Tuesday, June 27, 2006

On the New York Times

For those of you interested in a more sane review of the current conflict over the New York Times stories, check out this post from Glenn Greenwald. He's not a Blog-O-Fascist, but he's pretty sharp. I particularly enjoyed this bit.
We've endured six months now of increasingly shrill and vicious assaults on the nation's media, whereby any journalist who publishes information which George Bush wants to conceal is branded a traitor and a criminal deserving of imprisonment, if not worse. And all of it is based upon a plainly false factual premise -- that these stories are disclosing information which can help the terrorists evade surveillance because they are disclosing critical operational details of our surveillance programs. Which information specifically has been disclosed that: (a) was not previously disclosed and (b) can help terrorists evade detection? There is none.

Thus, all anyone has to do to realize the sheer falsity of those claims is to compare the "treasonous" articles in question to prior public statements and documents from the Bush administration. Terrorists already knew that we were attempting to eavesdrop on their telephone calls because the Bush administration repeatedly talked about our surveillance programs. And, for the same reason, terrorists already knew that we were monitoring banking transactions -- including specifically those effectuated through SWIFT. And yet we are subjected to an increasingly frenzied lynch mob insisting that reporters have committed treason without their ever really being challenged by the media itself over these factually false claims.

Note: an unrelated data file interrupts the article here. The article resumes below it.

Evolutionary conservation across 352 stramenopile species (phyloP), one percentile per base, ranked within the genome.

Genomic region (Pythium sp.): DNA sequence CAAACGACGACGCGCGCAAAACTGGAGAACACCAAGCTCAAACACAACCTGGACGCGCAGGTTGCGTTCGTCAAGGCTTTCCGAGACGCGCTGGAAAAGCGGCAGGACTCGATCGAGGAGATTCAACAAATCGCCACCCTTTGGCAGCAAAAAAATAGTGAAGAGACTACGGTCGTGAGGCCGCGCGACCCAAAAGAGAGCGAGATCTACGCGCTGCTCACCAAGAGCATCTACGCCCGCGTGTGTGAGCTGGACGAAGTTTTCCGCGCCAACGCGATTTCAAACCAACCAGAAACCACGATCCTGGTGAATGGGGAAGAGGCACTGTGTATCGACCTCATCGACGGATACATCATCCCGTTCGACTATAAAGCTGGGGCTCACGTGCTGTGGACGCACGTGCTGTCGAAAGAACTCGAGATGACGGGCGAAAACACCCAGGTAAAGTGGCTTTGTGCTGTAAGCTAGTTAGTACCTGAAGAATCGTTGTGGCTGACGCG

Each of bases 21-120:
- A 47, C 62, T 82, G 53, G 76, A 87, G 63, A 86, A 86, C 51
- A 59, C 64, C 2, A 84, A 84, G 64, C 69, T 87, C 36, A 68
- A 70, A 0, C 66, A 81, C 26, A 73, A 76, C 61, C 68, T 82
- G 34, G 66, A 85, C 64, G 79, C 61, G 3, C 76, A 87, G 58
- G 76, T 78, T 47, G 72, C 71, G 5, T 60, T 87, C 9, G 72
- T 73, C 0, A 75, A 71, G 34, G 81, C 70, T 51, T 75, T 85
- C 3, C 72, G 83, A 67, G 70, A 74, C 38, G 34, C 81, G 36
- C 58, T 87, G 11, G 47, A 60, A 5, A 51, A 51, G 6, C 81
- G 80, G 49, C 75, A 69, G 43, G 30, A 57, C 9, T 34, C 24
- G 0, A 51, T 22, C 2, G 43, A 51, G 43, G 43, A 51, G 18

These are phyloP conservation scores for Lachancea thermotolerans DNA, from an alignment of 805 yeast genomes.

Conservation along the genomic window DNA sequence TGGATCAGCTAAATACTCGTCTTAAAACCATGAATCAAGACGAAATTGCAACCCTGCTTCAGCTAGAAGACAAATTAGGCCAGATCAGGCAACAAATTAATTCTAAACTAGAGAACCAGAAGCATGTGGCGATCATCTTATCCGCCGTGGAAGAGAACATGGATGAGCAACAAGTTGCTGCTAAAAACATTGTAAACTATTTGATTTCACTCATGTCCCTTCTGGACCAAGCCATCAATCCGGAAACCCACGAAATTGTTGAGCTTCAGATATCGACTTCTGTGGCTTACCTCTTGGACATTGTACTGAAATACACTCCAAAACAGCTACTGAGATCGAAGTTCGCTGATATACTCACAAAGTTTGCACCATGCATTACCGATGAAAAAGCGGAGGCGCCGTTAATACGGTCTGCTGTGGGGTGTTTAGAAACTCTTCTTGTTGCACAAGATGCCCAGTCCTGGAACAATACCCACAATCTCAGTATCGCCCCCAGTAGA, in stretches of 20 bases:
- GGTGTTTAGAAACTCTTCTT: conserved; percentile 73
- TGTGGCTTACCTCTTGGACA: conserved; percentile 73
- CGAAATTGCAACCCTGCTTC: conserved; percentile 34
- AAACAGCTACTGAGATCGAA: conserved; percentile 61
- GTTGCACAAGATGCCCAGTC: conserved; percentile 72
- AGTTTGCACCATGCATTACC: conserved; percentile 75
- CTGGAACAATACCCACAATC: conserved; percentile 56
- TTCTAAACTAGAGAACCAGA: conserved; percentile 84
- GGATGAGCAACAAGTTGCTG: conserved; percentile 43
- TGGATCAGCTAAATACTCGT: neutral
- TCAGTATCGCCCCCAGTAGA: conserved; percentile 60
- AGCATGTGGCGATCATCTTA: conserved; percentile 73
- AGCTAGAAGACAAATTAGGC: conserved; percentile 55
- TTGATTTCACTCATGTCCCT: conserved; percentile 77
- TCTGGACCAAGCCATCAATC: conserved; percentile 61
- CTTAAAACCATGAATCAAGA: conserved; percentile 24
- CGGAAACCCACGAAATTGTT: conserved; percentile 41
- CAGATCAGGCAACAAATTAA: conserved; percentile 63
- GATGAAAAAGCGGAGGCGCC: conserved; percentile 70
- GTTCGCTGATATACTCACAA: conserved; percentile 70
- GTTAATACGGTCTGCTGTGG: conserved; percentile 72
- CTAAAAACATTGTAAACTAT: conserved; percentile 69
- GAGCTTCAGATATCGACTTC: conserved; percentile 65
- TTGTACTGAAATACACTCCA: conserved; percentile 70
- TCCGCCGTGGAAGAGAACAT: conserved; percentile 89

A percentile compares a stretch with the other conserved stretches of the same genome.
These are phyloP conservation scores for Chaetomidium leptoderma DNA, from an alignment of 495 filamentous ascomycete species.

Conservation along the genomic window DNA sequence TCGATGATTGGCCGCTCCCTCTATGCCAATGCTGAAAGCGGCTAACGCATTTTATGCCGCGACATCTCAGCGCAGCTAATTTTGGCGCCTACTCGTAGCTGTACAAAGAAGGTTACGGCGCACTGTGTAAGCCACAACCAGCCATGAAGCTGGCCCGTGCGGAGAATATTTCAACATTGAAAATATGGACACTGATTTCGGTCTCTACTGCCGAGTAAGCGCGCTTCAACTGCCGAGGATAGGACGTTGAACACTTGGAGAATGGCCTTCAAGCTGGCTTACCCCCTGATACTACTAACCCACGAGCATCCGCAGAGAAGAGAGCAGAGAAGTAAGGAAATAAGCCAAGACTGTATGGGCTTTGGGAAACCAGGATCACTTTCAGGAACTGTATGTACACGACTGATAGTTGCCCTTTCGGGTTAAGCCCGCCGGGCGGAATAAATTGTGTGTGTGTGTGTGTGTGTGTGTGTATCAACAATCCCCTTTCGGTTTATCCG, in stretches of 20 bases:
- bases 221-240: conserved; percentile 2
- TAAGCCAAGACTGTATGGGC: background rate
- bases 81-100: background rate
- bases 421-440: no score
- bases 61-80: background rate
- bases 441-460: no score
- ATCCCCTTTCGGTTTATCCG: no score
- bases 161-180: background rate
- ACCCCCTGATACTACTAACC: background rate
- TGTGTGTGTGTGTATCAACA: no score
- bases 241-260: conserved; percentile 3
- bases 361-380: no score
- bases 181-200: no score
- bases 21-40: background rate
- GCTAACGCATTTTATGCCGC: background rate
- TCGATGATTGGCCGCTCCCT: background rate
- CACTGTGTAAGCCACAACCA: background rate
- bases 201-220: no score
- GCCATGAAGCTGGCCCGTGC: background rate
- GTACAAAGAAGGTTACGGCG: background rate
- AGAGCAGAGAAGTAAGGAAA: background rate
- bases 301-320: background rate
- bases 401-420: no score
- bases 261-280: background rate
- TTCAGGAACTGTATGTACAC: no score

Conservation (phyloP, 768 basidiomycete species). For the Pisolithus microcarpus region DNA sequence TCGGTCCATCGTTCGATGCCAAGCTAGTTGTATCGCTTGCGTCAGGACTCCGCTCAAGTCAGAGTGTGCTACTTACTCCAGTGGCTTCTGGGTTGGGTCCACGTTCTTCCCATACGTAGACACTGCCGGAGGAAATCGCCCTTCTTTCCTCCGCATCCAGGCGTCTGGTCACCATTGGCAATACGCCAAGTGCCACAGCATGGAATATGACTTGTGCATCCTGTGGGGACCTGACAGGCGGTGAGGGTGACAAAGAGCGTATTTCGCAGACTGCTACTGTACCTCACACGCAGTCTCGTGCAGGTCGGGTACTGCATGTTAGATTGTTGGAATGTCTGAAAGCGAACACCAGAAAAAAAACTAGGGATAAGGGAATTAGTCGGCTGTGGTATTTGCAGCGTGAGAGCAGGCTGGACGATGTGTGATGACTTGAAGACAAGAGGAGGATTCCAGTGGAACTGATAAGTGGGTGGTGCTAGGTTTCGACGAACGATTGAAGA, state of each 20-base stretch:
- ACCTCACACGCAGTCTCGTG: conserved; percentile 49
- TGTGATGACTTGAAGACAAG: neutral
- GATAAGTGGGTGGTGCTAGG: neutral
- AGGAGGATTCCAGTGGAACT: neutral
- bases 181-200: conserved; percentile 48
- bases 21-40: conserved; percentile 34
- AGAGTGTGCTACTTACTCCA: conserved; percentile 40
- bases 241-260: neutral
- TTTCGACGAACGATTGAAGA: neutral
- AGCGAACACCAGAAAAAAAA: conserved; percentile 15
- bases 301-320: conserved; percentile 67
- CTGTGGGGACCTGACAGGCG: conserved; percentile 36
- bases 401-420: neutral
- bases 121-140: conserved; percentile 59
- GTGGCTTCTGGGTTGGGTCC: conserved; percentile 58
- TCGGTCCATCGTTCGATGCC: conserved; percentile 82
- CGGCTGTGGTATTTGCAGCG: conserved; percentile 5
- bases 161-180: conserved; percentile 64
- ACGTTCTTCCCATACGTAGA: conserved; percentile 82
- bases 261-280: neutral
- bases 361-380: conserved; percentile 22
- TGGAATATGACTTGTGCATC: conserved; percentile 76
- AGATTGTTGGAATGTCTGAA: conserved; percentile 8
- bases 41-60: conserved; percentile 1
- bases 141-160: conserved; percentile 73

Makes sense to me.

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